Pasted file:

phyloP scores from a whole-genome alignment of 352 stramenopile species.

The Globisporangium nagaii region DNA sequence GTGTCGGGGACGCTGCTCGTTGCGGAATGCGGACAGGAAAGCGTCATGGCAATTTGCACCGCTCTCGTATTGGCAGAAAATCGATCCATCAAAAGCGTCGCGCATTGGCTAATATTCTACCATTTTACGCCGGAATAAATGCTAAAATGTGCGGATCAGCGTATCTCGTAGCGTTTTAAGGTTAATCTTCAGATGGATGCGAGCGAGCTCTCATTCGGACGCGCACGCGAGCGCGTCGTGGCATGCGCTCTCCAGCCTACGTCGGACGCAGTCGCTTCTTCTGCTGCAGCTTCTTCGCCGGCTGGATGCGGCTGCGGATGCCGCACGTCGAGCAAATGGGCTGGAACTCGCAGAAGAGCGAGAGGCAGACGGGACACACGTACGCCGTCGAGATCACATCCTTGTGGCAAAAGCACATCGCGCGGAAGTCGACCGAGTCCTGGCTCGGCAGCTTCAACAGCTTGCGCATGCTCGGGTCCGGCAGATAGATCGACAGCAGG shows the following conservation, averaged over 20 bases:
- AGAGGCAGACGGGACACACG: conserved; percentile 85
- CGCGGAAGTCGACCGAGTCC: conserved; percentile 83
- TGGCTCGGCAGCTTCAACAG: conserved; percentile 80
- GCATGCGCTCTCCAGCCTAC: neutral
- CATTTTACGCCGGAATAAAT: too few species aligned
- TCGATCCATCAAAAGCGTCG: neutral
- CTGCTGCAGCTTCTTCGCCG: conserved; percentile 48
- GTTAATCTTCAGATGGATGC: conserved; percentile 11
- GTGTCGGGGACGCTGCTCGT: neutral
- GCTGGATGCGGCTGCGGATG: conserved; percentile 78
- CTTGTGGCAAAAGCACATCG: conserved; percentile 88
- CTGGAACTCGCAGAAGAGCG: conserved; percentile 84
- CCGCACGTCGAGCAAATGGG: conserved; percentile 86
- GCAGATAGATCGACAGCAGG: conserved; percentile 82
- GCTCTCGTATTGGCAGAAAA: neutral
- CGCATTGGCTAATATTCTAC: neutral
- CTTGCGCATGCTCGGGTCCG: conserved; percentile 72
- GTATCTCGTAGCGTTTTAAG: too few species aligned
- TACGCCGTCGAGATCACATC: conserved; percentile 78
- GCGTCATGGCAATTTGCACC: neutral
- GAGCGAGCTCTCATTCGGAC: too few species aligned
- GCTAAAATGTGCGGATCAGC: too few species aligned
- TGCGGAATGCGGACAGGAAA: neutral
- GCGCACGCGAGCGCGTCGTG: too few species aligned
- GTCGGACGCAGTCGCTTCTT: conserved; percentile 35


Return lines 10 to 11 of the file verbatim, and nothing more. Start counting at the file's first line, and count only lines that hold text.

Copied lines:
- GTTAATCTTCAGATGGATGC: conserved; percentile 11
- GTGTCGGGGACGCTGCTCGT: neutral